Chemical and physical characterization of oil shale combustion emissions in Estonia
Aurela, Minna; Mylläri, Fanni; Konist, Alar; Saarikoski, Sanna; Olin, Miska; Simonen, Pauli; Bloss, Matthew; Nešumajev, Dmitri; Salo, Laura; Maasikmets, Marek; Sipilä, Mikko; Dal Maso, Miikka; Keskinen, Jorma; Timonen, Hilkka; Rönkkö, Topi (2021-12)
Dal Maso, Miikka
12 / 2021
Julkaisun pysyvä osoite on
In this study, oil shale combustion emission measurements were conducted in a 60 kWth Circulating Fluidized Bed combustion test facility located in a laboratory-type environment. A comprehensive set of instruments including a nitrate-ion-based Chemical Ionization Atmospheric Pressure interface Time-of-Flight Mass Spectrometer, a Soot-Particle Aerosol Mass Spectrometer, and a Potential Aerosol Mass (PAM) chamber was utilized to investigate the chemical composition and concentrations of primary and secondary emissions in oil shale combustion. In addition, the size distribution of particles (2.5–414 nm) as well as concentration and composition of gaseous precursors were characterized. Altogether 12 different experiments were conducted. Primary emissions were studied in seven experiments and aged emissions using PAM chamber in five experiments. Combustion temperatures and solid fuel circulation rates varied between different experiments, and it was found that the burning conditions had a large impact on gaseous and particulate emissions. The majority of the combustion particles were below 10 nm in size during good burning whereas in poor burning conditions the emitted particles were larger and size distributions with 2–3 particle modes were detected. The main submicron particle chemical component was particulate organic matter (POM), followed by sulfate, chloride, nitrate, and ammonium. The secondary particulate matter formed in the PAM chamber was mostly POM and the concentration of POM was many orders of magnitude higher in aged aerosol compared to primary emissions. A significant amount of aromatic volatile organic compounds (VOCs) was measured as well. VOCs have the potential to go through gas-to-particle conversion during the oxidation process, explaining the observed high concentrations of aged POM. During good combustion, when VOC emissions were lower, over 80% of SO2 was oxidized either to gaseous H2SO4 (37%) or particulate sulfate (46%) in the PAM chamber, which mimic the atmospheric processes taken place in the ambient air after few days of emission.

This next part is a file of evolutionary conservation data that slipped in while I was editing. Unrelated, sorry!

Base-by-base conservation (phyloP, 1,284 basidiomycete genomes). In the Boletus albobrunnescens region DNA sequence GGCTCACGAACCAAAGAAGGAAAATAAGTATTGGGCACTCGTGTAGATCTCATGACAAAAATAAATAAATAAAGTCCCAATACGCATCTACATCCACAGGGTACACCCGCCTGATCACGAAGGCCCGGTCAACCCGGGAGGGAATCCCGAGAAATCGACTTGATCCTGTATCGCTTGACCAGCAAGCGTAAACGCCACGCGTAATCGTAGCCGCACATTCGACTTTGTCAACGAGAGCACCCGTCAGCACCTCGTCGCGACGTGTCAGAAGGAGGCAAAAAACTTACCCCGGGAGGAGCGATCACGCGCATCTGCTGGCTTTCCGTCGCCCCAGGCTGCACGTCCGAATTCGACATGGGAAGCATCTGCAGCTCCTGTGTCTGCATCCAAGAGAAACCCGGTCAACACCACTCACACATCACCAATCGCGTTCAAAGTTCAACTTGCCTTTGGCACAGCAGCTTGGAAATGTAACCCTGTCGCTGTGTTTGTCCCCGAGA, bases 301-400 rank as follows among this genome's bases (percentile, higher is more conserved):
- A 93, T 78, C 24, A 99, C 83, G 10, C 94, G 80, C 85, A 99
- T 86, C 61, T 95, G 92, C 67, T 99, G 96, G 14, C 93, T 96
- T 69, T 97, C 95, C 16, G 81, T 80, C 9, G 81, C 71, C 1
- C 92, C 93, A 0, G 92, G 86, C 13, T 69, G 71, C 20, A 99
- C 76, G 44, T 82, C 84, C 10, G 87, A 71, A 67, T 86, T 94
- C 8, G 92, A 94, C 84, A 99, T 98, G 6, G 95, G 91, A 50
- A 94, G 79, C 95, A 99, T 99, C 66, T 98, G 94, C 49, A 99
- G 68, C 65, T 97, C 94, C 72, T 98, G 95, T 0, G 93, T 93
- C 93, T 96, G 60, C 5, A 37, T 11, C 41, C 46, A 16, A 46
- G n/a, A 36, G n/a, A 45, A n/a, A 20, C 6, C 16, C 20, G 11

- TUNICRIS-julkaisut